(Reuters) - Mexico’s government wants to boost lending by making it easier for banks to collect on guarantees for bad loans and by giving powers to regulators to punish firms that do not lend enough, according to a draft copy of the banking reforms seen by Reuters.
The proposal, which comprises more than 800 pages and touches on everything from money laundering to Basel capital standards, is due to be announced next week as part of a raft of measures designed to ramp up growth in Latin America’s second biggest economy.
Following are some key features of the reform proposal:
It specifies that banks will be evaluated periodically on their lending rates and could face sanctions, such as limits on securities trading for their own accounts, if lending levels are deemed too low.
A provision in the measure would also require the banking regulator to “name and shame” those that have broken financial rules, by posting their names and violations on the regulator’s website.
Regulators currently cannot disclose sanctions until appeals are exhausted, meaning it can take years to find out about a firm’s improprieties.
Mexico’s six development banks would be encouraged to buoy credit supply to small companies via measures aimed at giving them more autonomy and by reducing lending restrictions. For example, restrictions on multiple loans to one party and on medium-term loans would be lifted for some institutions.
To create more legal certainty, the reforms would make it easier for banks to take possession of a loan guarantor’s assets in case of default. It would also streamline the bankruptcy process in Mexico, in part by creating new courts.
The proposal includes a plan to pare back regulations limiting foreign investment in Mexican financial institutions, such as allowing foreign ownership to exceed 49 percent of certain types of firms without requiring government consent.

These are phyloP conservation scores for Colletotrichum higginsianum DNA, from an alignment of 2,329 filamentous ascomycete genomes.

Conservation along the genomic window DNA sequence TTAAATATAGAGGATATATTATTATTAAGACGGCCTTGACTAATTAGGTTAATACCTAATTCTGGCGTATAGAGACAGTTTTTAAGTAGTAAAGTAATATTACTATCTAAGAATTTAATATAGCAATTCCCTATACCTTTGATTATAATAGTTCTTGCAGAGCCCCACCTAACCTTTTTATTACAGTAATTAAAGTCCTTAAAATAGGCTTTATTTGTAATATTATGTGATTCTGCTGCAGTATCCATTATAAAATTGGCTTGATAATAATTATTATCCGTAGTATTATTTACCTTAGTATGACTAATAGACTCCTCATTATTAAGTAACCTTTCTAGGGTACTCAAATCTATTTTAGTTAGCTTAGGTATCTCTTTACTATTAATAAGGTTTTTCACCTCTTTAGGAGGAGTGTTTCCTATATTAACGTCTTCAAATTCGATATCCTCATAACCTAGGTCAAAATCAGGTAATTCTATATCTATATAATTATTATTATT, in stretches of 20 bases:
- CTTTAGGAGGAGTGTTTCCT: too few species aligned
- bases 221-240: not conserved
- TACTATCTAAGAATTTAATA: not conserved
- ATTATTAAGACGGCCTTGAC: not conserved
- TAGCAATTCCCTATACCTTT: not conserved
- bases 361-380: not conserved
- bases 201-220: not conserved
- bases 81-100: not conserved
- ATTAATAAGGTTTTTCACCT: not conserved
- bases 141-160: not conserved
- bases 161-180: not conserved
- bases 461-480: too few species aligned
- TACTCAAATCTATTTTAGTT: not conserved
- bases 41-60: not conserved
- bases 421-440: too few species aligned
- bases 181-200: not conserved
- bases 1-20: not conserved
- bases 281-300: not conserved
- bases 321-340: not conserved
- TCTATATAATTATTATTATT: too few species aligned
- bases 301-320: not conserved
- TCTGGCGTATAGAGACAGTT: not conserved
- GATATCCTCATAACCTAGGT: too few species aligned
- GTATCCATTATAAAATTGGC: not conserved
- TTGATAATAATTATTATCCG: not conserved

The reform would require Mexico’s competition regulator to conduct a study 120 days after the reform is approved evaluating competitiveness issues in the sector and possibly making recommendations for improvement.
The measure increases authorities’ powers to freeze suspect funds that could be tied to money laundering with specific penalties for terror financing.
Strengthens the country’s financial consumer protection agency’s powers to regulate bank product literature and billing, and establishes new arbitration proceedings for disputes between firms and customers.
The reform gives the government the authority to create a state-owned credit bureau, to share widely borrower creditor information in a bid to boost financial sector competition. Mexico currently has two privately owned credit bureaus. ($1 = 12.2238 Mexico pesos)
Reporting by Alexandra Alper, editing by G Crosse